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Iain Morrison
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Iain Morrison won 15 caps for Scotland between 1993 and 1995 including three appearances at the 1995 Rugby World Cup in South Africa. He currently works for the Scotland on Sunday newspaper and has been a regular contributor to Scrum.com since 1999.
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Unhappy families
Iain Morrison
March 15, 2011
England's Tom Palmer beats Richie Gray to a lineout, England v Scotland, Six Nations, Twickenham, England, March 13, 2011
The lineout was another area of worry for Scotland against England © Getty Images
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Leo Tolstoy's thumping great book Anna Karenina starts off with the following memorable line: "All happy families are alike; every unhappy family is unhappy in its own way." The same applies to success and rugby teams. The successful sides follow a pretty similar template with only modest deviation while the losing ones find a new way to muck it up every successive weekend.

Scotland went into this Six Nations with high hopes and perfectly reasonable expectations. The level-headed pundits were predicting that three home wins against Wales, Ireland and Italy was perfectly doable and if they could raise a head of steam in Paris or London, never very happy hunting grounds, the Jocks might just finish in the top half of the table for the first time in over a decade.

Oh dear! If it could go wrong it has done. With one weekend of action still to come, every team can take something from this Championship to date except the Scots, who are winless, pointless and largely unloved, propping up the bottom of the table.

Ireland boast a 50% record while playing well below their capabilities and they should, of course, have won in Cardiff. Wales brought to an end their dreadful losing streak to record three successive victories after pushing England close in the opening match. England are going for a Grand Slam, their first since 2003, and even the poor benighted French played some good stuff against Scotland and England before hitting the self destruct button in Rome.

The Scots have found tries hard to come by so when they scored three in Paris there was justifiable jubilation, but they should not have celebrated losing to a French team that has been proven ordinary if not downright poor. Moreover, the Scots' previous wins were all built on the solid foundation of a granite defence, which turned to sand in Paris. They made a miserable 89% of their tackles and only Richie Gray's athletic excellence prevented a few more French scores.

The Scots went into the Wales match as favourites and that alone should have set the alarms bells ringing. The management and players alike will insist that they were not overconfident and they will both be lying. The defensive stats were better (Scotland misses 6 tackles all day against Wales' 14) but the old issue of finishing returned to haunt the hosts, who dominated possession and territory but couldn't beg, borrow or buy a try. Discipline was also an issue, with the home team conceding five penalties within the opening 23 minutes - three of which James Hook converted.

Against Ireland the discipline was good but the defence was hopeless (12 missed tackles) and the visitors were presented with two of the softest tries they will ever score. A new problem also reared its head...the set-piece. Ireland scored one try directly from a scrum and another from a lineout after two, maybe three, plays.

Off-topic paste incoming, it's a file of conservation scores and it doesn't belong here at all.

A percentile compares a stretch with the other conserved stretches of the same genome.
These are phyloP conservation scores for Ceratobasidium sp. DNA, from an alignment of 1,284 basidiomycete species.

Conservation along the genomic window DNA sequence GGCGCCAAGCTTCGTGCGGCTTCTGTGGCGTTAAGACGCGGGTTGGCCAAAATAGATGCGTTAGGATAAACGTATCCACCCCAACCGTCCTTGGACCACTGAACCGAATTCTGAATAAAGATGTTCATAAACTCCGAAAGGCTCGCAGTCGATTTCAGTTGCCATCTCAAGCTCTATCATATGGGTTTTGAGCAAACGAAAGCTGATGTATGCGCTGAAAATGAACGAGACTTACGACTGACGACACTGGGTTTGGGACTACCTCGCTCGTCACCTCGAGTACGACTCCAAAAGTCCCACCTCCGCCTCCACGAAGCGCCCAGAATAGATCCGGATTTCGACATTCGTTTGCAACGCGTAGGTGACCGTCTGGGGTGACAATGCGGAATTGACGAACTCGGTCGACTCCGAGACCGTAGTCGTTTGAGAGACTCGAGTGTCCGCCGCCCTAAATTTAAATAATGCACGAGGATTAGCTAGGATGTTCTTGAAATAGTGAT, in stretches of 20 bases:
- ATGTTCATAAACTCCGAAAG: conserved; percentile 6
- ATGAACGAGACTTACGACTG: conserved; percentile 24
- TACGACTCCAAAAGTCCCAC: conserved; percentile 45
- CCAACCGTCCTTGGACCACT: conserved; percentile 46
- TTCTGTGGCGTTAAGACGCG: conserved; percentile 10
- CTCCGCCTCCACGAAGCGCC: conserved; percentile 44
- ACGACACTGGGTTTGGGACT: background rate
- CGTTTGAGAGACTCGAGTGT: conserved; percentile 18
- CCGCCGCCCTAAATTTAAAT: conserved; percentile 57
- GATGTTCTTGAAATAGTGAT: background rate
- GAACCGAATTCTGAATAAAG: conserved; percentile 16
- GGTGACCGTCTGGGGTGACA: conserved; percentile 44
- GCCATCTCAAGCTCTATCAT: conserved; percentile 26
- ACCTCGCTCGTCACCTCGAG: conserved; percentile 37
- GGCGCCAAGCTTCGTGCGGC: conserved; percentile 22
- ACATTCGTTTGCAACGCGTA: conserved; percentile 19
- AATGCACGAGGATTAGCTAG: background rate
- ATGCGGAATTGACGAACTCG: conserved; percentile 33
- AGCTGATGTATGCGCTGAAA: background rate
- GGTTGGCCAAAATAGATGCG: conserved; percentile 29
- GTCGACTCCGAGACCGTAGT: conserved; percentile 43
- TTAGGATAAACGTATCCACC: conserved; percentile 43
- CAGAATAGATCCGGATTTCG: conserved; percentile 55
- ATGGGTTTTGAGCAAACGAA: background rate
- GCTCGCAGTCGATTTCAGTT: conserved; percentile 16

The set-piece that creaked against Ireland collapsed completely at Twickenham. It was a disaster. The Scots lost four lineouts as they utilised ever more complex throws/calls and they were penalised at innumerable scrums. Every time they lost a set-piece play England got the ball for an average of (say, roughly) 90 seconds. So a total of 10 lost set-piece plays (4 lineouts/6 scrums) meant that England had possession for (roughly) 15 minutes longer than would otherwise have been the case and (thanks to those penalties) many of those phases came 50 metres further downfield than they should have.

 
"So where does that leave them ahead of Italy next Saturday? Nervous, I'd say, very nervous."
 

Despite all the problems of getting their mitts on the ball, the Scots then decided to kick it away on the rare occasions they won it. Between them Ruaridh Jackson and Dan Parks kicked 50% of possession. It says something about the competitive nature of Andy Robinson's team that they stayed in the game as long as they did.

Instead of moving this team on, developing, growing and looking to peak around the Rugby World Cup, the coaching staff has been left fighting fires. No sooner had Andy Robinson plugged a hole in one part of the rust bucket than his squad would spring a leak somewhere else.

Sieve-like defence, bizarre decision making, unforced errors, poor conditioning, worse finishing, scrum woes, lineout throws...you name it, the Scots have tried it this Six Nations. They have generally adopted the pick and mix approach so beloved of the lamented Woolworths to ensure a cornucopia of different mistakes every week, rather than relying on just one.

So where does that leave them ahead of Italy next Saturday? Nervous, I'd say, very nervous. If the Scots can put together all the best bits of their season to date (the finishing in Paris, the lineout against Ireland, the defensive effort from Twickenham, the possession stats from the Welsh match) they will win at a canter.

The danger remains that Robinson's troops are so demoralised that they will find another brand new way to lose. If Italy do win their second match of the competition at Murrayfield, who would deny that they deserve it after pushing Wales and Ireland all the way?

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